My field gear also involves whatever clothing I'll need for the climate I'm working in. For me this always means sun protection from hats to long sleeves. Layers and water proof shells are also a field workers friend. After a few years you end up with a good collection for most any condition, though eventually that favorite jacket or hat needs to be replaced. For my field work this month I've got all my camping gear, and permits lined up, now I just need to pack the rest of my gear and make sure I've submitted grades before I go. 

For anyone looking to double check their packing list, here's a introductory list from Janine and myself, happy travels! Some items may or may not be needed depending on your trip, or there may even be extras (like crampons and bear spray) that aren't listed here, it doesn't  hurt to ask for suggestions from trip leaders or more experienced group members.  

Every trip and everyone has special packing needs, its good to think about it in advance. I, for one, never can leave without my trusty field duck. A sense of humor is a good thing to take into the field.
Day pack
Socks (don't skimp on these, your feet are important)
Clothes for hiking and back at camp (including a comfy pair of shoes)
Gaiters (covering the top of your boot or snake protection)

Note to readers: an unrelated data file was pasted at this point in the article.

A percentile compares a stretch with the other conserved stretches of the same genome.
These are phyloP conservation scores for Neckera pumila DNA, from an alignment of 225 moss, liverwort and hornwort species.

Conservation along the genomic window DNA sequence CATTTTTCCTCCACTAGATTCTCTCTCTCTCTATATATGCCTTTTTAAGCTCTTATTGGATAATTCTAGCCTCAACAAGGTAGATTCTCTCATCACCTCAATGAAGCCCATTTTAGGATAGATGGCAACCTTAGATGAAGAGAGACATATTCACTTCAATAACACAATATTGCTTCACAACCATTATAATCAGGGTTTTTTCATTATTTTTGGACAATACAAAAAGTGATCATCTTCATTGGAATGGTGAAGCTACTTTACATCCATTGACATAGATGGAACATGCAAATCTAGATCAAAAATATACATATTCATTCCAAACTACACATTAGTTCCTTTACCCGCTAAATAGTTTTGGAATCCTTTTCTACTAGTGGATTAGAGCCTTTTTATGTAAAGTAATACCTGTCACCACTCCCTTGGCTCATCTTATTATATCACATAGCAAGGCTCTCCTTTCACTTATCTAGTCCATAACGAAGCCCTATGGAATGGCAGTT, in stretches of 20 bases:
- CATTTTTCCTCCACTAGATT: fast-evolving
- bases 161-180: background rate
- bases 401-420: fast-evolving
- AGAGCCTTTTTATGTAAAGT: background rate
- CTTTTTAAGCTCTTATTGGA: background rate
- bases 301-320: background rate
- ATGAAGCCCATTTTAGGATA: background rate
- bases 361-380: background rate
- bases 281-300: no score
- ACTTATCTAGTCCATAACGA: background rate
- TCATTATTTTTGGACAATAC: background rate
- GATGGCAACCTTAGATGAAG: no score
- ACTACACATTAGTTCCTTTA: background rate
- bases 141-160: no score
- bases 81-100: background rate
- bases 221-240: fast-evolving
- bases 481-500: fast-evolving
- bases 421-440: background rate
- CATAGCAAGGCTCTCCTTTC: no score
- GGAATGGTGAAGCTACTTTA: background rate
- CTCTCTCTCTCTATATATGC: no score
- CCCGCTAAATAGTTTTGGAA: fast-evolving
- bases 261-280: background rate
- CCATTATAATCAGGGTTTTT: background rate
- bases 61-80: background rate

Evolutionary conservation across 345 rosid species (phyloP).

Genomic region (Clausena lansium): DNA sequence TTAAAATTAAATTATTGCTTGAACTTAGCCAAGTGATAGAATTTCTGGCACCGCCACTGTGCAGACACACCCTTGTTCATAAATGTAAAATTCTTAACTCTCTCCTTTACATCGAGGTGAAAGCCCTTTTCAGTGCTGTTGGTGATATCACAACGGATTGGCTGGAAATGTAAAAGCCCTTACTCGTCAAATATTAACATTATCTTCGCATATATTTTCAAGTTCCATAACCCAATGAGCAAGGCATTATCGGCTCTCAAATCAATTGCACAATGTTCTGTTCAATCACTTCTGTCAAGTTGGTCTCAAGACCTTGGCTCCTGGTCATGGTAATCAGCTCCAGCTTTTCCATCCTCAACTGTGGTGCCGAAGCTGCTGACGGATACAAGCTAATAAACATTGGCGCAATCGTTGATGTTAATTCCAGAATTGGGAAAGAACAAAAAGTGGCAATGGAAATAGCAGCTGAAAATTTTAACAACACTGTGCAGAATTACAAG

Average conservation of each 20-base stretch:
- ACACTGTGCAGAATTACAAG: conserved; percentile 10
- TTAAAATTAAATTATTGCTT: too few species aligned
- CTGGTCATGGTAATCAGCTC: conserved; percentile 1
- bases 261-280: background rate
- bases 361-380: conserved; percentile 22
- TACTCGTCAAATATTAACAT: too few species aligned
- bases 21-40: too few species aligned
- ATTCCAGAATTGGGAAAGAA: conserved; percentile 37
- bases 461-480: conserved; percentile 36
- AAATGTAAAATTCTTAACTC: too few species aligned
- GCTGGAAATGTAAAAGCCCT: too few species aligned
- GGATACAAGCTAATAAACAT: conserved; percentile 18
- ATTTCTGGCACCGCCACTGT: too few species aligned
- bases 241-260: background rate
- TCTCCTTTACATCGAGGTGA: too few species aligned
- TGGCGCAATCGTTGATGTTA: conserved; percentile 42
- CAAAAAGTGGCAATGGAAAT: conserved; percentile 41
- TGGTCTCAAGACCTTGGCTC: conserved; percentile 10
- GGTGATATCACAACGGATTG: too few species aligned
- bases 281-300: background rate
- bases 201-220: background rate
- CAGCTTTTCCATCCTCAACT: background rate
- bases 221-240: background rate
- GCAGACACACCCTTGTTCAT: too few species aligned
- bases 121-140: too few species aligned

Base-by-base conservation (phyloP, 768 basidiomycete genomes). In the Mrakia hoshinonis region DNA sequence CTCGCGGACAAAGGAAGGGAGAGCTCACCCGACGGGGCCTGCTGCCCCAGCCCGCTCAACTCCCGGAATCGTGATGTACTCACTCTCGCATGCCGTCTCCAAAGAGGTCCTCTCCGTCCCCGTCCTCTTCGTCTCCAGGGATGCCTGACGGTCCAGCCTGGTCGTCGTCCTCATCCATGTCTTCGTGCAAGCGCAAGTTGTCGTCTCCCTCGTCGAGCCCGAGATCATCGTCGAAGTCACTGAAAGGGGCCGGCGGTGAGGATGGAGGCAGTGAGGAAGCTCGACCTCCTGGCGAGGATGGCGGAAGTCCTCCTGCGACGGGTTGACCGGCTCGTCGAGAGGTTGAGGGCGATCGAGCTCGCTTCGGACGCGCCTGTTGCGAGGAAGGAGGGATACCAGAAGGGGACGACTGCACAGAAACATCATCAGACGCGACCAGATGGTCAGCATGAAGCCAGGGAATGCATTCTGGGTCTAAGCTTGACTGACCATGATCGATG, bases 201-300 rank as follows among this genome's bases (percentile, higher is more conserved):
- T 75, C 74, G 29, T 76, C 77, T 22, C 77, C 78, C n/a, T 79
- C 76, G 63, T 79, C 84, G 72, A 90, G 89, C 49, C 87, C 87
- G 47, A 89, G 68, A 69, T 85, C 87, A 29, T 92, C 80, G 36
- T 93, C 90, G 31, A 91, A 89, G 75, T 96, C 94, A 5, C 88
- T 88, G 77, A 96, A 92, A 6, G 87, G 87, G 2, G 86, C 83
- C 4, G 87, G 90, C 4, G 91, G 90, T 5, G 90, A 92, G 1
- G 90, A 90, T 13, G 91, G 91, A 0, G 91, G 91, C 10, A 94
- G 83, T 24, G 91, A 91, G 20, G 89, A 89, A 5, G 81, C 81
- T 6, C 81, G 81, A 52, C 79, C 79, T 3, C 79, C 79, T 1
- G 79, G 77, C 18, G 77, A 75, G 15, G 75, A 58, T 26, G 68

Long pants and shirts are good even in hot climates, lets you keep your skin less scraped, burnt or bit
Measuring stick / scale bar / ruler
Pencils (may need colored pencils too)
Hand Lens
Field guide / air photos / maps
Hat (some locations that means warm and cold weather)
Sun glasses and back up glasses or extra stuff for contacts
Sun screen and bug spray
Rain gear
Water bottles (several)
Bandanas (I use them for everything from dish rag to hair tie to hanky, note bring more than one so they don't have to do double duty!)
Duct tape
Sample bags (cloth, paper bags then plastic is also useful)
Plastic bags (for electronics or in case of rain)
First aid / regular medications / stomach settler/ anti diarrhea / antihistamine / chap stick / emergency blanket
Extra shoe laces 
Sleeping bag
Bowl / plate / silverware
Hard Hat
Swim suit
Chargers for camera, phone
List of important phone numbers on the trip and for folks at home